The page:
The internet is vast playground where every opinion is aired, fiction can masquerade as fact, and the answers to your most bizarre questions can be just a google search away. This abundance of cheap information and ideas is overwhelmingly positive even as there are latent problems.
One problem is that the internet can encourage and reinforce bias — like confirmation bias. According to wikipedia, confirmation bias is “a tendency to search for or interpret new information in a way that confirms one’s preconceptions and to avoid information and interpretations which contradict prior beliefs.”
Thanks to Google, we can instantly seek out support for the most bizarre idea imaginable. If our initial search fails to turn up the results we want, we don’t give it a second thought, rather we just try out a different query and search again.
Armed with this power to search, it usually doesn’t take long to find someone or something that confirms our bias. If you happen to be a blogger or have a website, you can then reinforce your own bias by by writing on the subject and linking to the support you found!
To wit, one of the first things I did in writing this article was search for “confirmation bias” internet, which led me to a cached page and then a quote from a WaPo article titled The Year of Living Gloomily. The quote snappily nails my overarching point:
I’m sure some of these stories are true, or true enough to satisfy an editor somewhere, but there’s something else going on here: It’s what psychologists call “confirmation bias.” That’s the human tendency to seek out only facts that fit what we already know to be true while downplaying or ignoring contradictory evidence. As Mark Twain is said to have quipped, “To a man with a hammer, everything looks like a nail.”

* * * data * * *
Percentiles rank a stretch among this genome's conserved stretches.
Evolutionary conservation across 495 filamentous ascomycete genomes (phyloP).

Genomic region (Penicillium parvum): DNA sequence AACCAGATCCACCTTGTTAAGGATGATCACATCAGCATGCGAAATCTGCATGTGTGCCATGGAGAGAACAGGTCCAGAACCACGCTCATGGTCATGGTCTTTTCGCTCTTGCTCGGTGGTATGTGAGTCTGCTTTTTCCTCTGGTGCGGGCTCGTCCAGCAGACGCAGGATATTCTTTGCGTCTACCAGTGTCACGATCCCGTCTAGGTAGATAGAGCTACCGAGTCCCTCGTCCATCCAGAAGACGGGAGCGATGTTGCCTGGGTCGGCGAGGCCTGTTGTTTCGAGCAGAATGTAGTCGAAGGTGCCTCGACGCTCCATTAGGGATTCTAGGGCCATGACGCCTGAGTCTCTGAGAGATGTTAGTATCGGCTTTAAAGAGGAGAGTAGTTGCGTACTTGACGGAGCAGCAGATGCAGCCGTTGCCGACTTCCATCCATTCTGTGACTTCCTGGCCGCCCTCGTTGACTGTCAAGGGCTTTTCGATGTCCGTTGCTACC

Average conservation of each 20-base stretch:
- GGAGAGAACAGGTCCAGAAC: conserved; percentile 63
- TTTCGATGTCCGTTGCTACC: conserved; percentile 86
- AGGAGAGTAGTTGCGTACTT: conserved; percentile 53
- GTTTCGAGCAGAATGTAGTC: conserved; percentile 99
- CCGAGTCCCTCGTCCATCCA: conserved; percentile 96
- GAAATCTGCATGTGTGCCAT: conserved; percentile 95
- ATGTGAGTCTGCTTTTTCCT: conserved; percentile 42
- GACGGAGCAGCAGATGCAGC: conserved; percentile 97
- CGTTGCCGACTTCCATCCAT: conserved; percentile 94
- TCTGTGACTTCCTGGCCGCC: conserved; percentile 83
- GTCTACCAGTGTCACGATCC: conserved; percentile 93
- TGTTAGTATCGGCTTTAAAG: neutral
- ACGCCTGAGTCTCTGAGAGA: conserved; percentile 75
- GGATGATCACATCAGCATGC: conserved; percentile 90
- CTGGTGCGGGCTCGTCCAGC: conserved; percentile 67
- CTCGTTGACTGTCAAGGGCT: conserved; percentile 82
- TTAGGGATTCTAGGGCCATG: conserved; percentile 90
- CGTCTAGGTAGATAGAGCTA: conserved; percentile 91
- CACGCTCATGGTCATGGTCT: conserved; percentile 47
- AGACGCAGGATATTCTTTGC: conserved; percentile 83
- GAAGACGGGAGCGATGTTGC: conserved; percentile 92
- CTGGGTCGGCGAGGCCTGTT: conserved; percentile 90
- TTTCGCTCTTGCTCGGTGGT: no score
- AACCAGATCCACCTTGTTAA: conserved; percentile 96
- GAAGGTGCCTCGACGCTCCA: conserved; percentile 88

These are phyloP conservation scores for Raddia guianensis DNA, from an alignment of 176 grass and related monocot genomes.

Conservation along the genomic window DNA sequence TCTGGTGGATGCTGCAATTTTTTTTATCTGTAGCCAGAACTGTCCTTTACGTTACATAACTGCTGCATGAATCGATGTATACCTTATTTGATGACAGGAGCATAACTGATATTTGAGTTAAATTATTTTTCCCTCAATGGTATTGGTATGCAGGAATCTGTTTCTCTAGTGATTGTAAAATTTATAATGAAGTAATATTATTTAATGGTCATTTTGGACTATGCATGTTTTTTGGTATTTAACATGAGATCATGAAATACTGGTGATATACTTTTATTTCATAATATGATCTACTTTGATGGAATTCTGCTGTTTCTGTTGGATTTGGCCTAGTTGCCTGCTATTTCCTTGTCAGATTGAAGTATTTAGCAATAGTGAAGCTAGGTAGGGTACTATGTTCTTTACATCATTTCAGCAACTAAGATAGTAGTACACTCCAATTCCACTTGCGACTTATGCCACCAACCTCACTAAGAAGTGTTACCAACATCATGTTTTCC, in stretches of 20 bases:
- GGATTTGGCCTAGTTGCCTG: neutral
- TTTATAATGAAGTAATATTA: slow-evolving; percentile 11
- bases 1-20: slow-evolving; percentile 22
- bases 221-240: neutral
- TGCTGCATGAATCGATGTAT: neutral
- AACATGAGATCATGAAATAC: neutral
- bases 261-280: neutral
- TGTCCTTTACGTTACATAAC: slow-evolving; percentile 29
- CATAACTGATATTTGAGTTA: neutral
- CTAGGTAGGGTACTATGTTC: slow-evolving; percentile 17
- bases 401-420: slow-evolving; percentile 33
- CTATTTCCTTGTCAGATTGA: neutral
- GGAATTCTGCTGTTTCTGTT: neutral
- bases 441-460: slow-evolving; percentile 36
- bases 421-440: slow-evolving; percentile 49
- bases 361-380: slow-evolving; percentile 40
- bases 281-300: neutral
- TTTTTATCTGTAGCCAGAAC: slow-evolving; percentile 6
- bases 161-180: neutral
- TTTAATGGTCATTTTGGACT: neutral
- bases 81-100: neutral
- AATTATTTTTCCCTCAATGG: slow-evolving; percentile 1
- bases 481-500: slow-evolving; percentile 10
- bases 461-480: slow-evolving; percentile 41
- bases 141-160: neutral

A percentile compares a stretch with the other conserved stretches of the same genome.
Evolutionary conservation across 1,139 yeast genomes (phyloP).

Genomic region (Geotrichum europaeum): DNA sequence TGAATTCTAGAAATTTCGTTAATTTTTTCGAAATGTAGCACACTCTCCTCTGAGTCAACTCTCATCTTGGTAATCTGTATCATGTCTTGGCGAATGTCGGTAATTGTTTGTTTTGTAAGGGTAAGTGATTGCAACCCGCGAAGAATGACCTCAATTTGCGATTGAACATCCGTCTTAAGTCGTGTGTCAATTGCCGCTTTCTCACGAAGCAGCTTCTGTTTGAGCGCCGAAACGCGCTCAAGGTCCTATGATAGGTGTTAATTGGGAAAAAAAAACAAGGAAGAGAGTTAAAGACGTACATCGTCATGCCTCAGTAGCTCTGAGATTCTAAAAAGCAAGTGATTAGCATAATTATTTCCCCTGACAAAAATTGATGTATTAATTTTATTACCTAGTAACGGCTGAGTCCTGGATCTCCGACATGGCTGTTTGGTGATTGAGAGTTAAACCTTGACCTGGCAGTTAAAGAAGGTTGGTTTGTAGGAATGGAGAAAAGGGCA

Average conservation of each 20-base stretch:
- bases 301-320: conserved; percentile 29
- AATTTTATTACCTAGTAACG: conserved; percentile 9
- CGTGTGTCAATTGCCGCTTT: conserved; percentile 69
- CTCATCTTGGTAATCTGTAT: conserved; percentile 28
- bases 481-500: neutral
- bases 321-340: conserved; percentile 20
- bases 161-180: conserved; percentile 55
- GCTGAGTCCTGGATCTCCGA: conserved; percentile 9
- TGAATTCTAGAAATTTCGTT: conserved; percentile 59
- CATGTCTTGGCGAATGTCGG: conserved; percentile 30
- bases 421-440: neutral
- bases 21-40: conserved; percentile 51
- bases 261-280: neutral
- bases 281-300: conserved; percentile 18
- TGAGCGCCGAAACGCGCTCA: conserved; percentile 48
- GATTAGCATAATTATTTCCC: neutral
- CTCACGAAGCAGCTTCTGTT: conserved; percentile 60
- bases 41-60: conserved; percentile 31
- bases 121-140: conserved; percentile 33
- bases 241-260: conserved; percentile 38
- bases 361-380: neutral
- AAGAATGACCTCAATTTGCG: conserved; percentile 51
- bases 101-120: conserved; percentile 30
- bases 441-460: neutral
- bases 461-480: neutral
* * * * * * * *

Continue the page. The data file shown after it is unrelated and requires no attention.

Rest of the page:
People have always been prone to confirmation bias, but the Internet amplifies the phenomenon since we need not look far to confirm our particular bias. It’s always a click away.
By making the search for confirmation so easy — a mere “click away” — the internet rapidly exacerbates bias.
It happens just like that.
2 replies on “Confirmation Bias and the Internet”
I agree that the abundance of information the Internet and the quick search can perpetuate stereotypes and biases. I think the biggest problem is that people don’t know how to “filter” all of this information. They think, ‘If it’s listed on the top of a google search then it must be right’ and what they are looking for must be right. The problem is that google isn’t filtering anything, only trying to provide the information you are looking for…whether your bias is correct or not. Someone should develop a “filter” engine.
[…] Because today, I am drowned in information. Over a decade ago, I wondered about the problem of “confirmation bias” — that Google offered a way to confirm whatever strange idea I had. Today, I need not wonder. […]